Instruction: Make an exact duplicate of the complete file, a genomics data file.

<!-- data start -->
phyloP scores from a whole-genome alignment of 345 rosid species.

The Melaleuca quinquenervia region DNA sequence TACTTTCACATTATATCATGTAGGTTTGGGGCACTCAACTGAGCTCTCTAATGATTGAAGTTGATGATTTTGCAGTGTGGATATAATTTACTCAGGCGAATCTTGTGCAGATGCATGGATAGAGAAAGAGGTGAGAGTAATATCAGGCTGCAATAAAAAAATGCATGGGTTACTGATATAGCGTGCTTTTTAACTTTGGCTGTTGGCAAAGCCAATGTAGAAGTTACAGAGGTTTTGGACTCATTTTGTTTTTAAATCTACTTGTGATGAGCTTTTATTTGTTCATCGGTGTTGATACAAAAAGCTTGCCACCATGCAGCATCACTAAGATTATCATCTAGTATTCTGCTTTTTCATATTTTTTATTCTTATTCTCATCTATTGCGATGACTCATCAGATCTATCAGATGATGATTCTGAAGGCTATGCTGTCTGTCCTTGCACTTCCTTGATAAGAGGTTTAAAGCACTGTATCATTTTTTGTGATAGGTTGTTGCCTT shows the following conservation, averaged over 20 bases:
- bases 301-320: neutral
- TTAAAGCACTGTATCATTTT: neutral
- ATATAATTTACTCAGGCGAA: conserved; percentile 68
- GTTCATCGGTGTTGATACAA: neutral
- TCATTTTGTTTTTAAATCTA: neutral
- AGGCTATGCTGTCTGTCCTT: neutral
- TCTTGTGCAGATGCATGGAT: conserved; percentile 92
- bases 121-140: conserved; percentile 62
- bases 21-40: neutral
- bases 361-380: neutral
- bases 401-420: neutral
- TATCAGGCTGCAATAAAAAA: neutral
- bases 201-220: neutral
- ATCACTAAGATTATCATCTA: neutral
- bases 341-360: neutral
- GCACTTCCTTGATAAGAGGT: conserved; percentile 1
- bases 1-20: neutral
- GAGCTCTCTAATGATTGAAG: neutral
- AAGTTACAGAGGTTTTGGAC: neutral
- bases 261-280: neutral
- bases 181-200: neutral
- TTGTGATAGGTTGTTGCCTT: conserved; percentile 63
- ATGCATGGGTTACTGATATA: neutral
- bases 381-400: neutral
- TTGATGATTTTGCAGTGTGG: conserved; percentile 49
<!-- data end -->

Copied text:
phyloP scores from a whole-genome alignment of 345 rosid species.

The Melaleuca quinquenervia region DNA sequence TACTTTCACATTATATCATGTAGGTTTGGGGCACTCAACTGAGCTCTCTAATGATTGAAGTTGATGATTTTGCAGTGTGGATATAATTTACTCAGGCGAATCTTGTGCAGATGCATGGATAGAGAAAGAGGTGAGAGTAATATCAGGCTGCAATAAAAAAATGCATGGGTTACTGATATAGCGTGCTTTTTAACTTTGGCTGTTGGCAAAGCCAATGTAGAAGTTACAGAGGTTTTGGACTCATTTTGTTTTTAAATCTACTTGTGATGAGCTTTTATTTGTTCATCGGTGTTGATACAAAAAGCTTGCCACCATGCAGCATCACTAAGATTATCATCTAGTATTCTGCTTTTTCATATTTTTTATTCTTATTCTCATCTATTGCGATGACTCATCAGATCTATCAGATGATGATTCTGAAGGCTATGCTGTCTGTCCTTGCACTTCCTTGATAAGAGGTTTAAAGCACTGTATCATTTTTTGTGATAGGTTGTTGCCTT shows the following conservation, averaged over 20 bases:
- bases 301-320: neutral
- TTAAAGCACTGTATCATTTT: neutral
- ATATAATTTACTCAGGCGAA: conserved; percentile 68
- GTTCATCGGTGTTGATACAA: neutral
- TCATTTTGTTTTTAAATCTA: neutral
- AGGCTATGCTGTCTGTCCTT: neutral
- TCTTGTGCAGATGCATGGAT: conserved; percentile 92
- bases 121-140: conserved; percentile 62
- bases 21-40: neutral
- bases 361-380: neutral
- bases 401-420: neutral
- TATCAGGCTGCAATAAAAAA: neutral
- bases 201-220: neutral
- ATCACTAAGATTATCATCTA: neutral
- bases 341-360: neutral
- GCACTTCCTTGATAAGAGGT: conserved; percentile 1
- bases 1-20: neutral
- GAGCTCTCTAATGATTGAAG: neutral
- AAGTTACAGAGGTTTTGGAC: neutral
- bases 261-280: neutral
- bases 181-200: neutral
- TTGTGATAGGTTGTTGCCTT: conserved; percentile 63
- ATGCATGGGTTACTGATATA: neutral
- bases 381-400: neutral
- TTGATGATTTTGCAGTGTGG: conserved; percentile 49